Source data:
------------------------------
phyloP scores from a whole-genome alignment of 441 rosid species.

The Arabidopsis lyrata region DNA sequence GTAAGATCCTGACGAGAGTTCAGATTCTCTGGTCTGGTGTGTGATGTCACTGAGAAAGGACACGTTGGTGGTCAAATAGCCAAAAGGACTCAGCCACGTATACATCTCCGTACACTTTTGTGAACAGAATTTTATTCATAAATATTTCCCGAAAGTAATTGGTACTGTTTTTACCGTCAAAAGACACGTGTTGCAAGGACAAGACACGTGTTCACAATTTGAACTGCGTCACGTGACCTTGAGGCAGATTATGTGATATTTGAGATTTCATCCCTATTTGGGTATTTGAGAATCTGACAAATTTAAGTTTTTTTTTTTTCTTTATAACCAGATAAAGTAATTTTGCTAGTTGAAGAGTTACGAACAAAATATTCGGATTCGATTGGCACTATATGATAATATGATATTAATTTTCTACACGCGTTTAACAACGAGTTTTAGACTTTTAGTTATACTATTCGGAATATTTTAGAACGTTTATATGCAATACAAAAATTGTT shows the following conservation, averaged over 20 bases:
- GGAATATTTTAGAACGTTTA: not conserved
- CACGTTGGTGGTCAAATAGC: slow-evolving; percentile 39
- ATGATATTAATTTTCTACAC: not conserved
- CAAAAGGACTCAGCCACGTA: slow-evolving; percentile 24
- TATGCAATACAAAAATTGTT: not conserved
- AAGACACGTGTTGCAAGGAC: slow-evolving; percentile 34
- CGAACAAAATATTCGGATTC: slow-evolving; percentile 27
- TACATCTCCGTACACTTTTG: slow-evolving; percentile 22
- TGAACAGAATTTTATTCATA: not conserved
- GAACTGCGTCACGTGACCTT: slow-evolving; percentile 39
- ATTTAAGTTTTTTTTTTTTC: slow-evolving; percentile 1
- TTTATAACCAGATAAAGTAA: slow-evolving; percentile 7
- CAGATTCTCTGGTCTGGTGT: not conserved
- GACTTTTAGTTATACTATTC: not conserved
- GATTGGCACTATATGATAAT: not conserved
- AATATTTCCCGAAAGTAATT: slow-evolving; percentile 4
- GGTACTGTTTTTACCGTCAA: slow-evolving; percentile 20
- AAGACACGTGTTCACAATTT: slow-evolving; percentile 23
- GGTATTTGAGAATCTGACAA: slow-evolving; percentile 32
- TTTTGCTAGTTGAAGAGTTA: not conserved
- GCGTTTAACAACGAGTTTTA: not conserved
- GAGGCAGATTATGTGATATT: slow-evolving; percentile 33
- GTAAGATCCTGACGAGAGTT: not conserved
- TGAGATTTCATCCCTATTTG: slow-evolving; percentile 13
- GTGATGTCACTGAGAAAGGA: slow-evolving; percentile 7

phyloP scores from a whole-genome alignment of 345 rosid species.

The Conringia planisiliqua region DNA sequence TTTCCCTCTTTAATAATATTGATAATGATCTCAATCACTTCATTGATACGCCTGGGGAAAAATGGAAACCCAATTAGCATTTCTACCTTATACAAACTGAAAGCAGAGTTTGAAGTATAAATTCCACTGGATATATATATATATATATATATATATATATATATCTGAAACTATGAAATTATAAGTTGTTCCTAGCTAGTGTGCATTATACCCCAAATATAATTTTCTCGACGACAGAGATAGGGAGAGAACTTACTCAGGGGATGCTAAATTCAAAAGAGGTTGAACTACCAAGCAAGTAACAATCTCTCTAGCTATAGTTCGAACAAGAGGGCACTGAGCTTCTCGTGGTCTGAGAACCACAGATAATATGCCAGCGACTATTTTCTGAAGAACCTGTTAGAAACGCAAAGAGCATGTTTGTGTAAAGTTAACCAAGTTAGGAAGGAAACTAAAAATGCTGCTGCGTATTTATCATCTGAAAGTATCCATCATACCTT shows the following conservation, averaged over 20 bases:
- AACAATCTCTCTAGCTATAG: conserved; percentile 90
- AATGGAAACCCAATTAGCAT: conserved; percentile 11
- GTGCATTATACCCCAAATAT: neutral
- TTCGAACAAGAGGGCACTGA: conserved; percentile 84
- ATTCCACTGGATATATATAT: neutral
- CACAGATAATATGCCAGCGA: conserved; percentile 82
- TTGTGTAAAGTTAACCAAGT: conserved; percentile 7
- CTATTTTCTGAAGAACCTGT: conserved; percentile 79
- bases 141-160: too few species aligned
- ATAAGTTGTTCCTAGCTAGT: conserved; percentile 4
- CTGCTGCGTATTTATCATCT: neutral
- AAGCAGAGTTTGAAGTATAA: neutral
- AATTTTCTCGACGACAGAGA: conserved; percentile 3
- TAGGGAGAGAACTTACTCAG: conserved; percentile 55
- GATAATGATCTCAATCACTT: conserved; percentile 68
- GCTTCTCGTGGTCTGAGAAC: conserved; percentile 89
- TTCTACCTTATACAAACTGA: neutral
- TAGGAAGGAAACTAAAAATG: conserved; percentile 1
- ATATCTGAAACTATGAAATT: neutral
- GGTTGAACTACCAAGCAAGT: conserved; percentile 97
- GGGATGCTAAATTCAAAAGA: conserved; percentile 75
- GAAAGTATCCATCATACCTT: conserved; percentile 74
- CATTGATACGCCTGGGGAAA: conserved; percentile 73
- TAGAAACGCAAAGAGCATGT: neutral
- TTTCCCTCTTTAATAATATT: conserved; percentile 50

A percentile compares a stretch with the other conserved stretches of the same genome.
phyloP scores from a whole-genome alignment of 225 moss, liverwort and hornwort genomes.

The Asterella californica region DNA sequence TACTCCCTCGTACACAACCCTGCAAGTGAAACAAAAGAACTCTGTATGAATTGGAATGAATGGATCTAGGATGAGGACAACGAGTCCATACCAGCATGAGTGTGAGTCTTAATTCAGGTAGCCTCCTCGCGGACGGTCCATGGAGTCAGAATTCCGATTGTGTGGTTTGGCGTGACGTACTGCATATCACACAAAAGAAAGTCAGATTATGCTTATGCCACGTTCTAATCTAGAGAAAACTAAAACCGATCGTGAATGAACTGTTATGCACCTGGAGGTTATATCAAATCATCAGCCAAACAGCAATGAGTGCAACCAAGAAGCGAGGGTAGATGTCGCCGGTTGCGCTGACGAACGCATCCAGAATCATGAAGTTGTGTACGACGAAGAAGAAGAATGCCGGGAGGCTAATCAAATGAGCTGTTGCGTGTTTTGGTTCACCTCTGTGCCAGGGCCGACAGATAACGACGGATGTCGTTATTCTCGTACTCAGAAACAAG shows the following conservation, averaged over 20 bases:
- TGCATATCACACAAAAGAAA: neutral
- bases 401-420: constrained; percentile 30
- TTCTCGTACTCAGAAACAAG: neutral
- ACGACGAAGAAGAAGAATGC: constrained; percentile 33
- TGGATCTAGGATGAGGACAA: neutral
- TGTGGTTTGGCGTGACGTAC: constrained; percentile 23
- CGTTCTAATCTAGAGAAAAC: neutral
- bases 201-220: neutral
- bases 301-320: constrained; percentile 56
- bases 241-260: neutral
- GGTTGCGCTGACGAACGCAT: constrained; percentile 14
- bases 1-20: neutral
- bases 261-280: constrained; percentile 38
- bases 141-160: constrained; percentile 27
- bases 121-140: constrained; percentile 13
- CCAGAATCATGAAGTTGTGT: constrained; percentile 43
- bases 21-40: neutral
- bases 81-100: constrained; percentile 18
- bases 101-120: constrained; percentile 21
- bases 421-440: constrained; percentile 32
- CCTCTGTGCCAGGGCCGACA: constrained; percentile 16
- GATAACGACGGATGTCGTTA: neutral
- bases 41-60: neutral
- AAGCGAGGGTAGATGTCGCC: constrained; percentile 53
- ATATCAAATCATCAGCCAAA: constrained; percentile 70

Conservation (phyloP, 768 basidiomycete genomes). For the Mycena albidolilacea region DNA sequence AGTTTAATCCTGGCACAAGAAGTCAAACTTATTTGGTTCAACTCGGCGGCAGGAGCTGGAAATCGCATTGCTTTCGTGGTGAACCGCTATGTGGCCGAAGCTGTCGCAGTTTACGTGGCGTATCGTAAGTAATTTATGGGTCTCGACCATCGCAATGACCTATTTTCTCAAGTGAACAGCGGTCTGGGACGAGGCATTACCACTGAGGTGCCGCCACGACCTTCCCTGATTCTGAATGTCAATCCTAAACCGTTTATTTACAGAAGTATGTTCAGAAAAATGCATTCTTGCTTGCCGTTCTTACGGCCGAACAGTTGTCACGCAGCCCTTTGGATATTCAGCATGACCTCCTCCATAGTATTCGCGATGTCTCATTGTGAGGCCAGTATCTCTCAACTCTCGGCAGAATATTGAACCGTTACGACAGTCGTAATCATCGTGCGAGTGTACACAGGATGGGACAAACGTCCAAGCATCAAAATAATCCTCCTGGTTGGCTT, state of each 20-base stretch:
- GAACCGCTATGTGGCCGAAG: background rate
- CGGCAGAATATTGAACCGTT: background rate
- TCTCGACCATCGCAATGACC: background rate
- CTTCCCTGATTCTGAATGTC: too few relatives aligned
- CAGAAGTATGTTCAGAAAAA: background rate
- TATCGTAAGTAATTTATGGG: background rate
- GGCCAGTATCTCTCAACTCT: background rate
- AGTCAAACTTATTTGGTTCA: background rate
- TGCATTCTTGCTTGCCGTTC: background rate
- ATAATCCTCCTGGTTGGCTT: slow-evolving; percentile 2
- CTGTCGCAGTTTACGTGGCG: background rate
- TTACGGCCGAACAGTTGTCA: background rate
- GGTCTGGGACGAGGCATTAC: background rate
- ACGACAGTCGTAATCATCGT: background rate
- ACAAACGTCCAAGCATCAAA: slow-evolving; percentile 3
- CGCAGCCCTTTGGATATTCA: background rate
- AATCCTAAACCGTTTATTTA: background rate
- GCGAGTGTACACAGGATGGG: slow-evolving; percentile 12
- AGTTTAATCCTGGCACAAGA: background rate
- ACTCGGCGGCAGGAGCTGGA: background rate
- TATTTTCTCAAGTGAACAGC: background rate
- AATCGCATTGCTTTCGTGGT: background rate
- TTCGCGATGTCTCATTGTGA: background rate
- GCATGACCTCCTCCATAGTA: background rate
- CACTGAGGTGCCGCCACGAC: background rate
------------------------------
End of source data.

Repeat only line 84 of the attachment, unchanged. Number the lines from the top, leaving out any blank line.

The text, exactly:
- GAACCGCTATGTGGCCGAAG: background rate